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Succession Planning And Its Importance To Business Owners

Jun 14, 2008
Small business entrepreneurs and businessmen work very hard to bring their ideas to life as a business. They toil to set up a business and work long hours to ensure that the business grows and remains profitable. But all that hard work can all be all for naught if they do not have a plan in place for their business when they retire or if they were to suddenly become sick or pass away.

According to the latest research of Bibby Financial Services, it was discovered that more than half (56 per cent) of entrepreneurs in the UK, instead of facing reality, would rather ignore or not pay much attention to the fact that they won't always be around to look after their business

Family businesses are usually the worst culprits for not having a firm succession plan in place. This apparent lack of an effective succession plan is the biggest growth barrier being faced by these companies.

A major reason many firms doe not have any succession plans in place is because over 38 per cent of business owners admit that their business will probably close down when they do stop working - an issue of significant concern for the UK economy as well as for thousands of employees working in small businesses. Others have mentioned that they are reluctant to relinquish control of their business to another person.

Succession planning is a very emotional issue among owners because it is also a moment when they have to face their own mortality - and it is not a very enjoyable experience. But the conscientious entrepreneur must always take a contingency succession plan as a necessary business decision that benefits a lot of people.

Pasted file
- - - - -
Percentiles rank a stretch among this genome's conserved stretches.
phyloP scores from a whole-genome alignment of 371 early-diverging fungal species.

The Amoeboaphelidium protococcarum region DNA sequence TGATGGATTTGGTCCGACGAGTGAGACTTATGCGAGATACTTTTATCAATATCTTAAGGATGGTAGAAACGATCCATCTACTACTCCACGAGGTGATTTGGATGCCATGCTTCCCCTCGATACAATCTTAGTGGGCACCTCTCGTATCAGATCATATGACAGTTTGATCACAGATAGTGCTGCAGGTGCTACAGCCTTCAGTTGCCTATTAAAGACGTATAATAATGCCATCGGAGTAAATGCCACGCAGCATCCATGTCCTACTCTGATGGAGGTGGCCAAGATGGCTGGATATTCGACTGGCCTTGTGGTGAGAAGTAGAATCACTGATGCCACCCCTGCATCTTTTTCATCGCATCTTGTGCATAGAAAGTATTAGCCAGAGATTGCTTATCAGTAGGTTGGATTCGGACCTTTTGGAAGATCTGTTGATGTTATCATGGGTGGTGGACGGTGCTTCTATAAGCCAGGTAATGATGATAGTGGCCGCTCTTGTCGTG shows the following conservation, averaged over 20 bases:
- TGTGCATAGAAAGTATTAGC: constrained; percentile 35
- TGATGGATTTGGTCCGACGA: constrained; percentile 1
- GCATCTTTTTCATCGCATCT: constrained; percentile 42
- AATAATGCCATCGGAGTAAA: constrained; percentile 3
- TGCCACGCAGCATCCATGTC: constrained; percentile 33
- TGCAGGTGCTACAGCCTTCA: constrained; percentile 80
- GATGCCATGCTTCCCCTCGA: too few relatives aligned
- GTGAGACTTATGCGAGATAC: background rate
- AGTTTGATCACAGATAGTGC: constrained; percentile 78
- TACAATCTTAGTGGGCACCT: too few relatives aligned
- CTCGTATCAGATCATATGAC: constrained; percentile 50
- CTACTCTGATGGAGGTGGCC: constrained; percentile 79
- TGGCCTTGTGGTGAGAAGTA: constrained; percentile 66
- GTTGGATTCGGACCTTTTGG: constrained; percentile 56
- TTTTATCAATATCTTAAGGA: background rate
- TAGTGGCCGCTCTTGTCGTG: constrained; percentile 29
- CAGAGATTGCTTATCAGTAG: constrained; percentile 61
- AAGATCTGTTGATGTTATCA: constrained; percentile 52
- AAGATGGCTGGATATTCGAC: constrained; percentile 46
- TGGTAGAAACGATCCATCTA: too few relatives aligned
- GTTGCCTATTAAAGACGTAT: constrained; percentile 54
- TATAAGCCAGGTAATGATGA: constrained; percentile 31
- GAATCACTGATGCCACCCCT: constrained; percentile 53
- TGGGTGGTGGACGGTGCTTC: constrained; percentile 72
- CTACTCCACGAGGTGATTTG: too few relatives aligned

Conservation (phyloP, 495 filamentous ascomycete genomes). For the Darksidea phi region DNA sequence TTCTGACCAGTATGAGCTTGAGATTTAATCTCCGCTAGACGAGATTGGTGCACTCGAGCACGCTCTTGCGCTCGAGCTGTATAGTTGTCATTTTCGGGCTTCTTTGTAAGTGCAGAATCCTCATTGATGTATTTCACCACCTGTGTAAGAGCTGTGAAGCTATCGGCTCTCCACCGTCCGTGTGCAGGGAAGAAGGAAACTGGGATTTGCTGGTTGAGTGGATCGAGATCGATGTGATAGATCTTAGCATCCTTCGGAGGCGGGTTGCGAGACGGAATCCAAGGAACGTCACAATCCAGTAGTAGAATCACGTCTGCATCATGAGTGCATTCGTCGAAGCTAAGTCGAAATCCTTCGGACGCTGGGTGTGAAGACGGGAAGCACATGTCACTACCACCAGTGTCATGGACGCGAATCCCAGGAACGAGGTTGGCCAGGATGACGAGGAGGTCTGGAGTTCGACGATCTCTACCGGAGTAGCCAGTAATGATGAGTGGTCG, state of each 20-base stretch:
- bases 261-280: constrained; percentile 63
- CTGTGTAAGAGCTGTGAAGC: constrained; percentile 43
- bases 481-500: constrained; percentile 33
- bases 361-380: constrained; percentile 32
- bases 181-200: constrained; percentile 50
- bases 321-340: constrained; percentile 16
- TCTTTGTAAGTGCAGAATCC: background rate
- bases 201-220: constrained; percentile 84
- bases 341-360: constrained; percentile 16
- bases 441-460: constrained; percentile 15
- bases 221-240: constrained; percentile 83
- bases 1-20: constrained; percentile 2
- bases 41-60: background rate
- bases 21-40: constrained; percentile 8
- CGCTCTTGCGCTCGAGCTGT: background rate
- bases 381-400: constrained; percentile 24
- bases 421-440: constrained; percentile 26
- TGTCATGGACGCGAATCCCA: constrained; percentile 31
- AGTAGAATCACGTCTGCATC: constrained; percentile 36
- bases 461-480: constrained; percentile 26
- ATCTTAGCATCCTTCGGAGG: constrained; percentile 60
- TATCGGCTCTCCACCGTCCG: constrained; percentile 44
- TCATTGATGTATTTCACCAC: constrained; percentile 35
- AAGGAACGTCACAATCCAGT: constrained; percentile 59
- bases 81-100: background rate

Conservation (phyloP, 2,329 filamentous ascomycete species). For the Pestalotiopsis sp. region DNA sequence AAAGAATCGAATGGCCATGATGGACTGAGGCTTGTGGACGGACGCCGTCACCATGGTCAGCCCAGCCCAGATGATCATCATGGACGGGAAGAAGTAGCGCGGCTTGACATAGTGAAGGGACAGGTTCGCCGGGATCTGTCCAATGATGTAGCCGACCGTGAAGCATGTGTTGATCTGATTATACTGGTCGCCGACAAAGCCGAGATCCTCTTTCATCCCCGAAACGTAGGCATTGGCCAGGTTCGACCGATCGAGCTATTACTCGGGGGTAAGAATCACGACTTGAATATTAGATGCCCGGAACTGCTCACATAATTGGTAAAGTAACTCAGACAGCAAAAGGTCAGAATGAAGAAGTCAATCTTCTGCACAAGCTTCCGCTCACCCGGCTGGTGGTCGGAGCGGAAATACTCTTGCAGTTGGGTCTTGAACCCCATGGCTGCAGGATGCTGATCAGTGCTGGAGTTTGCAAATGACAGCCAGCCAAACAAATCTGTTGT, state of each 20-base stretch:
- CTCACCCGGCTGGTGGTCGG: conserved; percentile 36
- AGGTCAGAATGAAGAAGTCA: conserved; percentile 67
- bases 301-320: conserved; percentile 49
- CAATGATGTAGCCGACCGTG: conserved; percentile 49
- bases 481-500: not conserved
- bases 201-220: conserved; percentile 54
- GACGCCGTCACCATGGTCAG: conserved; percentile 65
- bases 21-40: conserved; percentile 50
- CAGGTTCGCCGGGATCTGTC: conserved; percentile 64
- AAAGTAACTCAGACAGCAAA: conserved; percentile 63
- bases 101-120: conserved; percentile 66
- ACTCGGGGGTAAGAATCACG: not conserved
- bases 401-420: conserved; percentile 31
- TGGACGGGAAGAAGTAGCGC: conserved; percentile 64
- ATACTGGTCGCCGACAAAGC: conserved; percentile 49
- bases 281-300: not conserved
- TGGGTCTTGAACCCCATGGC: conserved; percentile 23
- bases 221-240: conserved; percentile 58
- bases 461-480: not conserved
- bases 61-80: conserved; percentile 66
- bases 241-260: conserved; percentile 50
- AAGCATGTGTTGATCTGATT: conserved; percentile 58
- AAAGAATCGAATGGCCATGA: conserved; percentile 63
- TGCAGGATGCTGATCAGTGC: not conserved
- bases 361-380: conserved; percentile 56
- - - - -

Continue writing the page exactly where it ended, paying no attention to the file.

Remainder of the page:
Following are some pointers that may help business owners and managers take the first important steps towards ensuring that they have a succession plan in place:

- Delegate responsibility in the workplace don't rely on one person too much. In business it is a bad idea to be over-dependent - be it an employee or a client.

- Always formulate a plan and start the planning process early so that you can assess all of the options and come to a decision that is best for your business.

- Consider your likely successors based on their individual merits and avoid appointing a person just because they "remind" you of yourself

- If you want the succession to be within your family then members of your family should be groomed for the eventual succession only if they possess the appropriate skills and talents needed for the job.

- If you are ready to start training your successor give them an on-the-job training programme that is not only relevant but will also allow them to achieve their potential

- If you have plans of retiring in the near future - set a date and make sure you follow it. This retirement date should be far enough in advance that you can train your successor and allow him and the rest of your employees to get ready for the transition.
About the Author
Stella Stevens is an expert in company formations and registration. Visit Dolphin Formations for more informaiton
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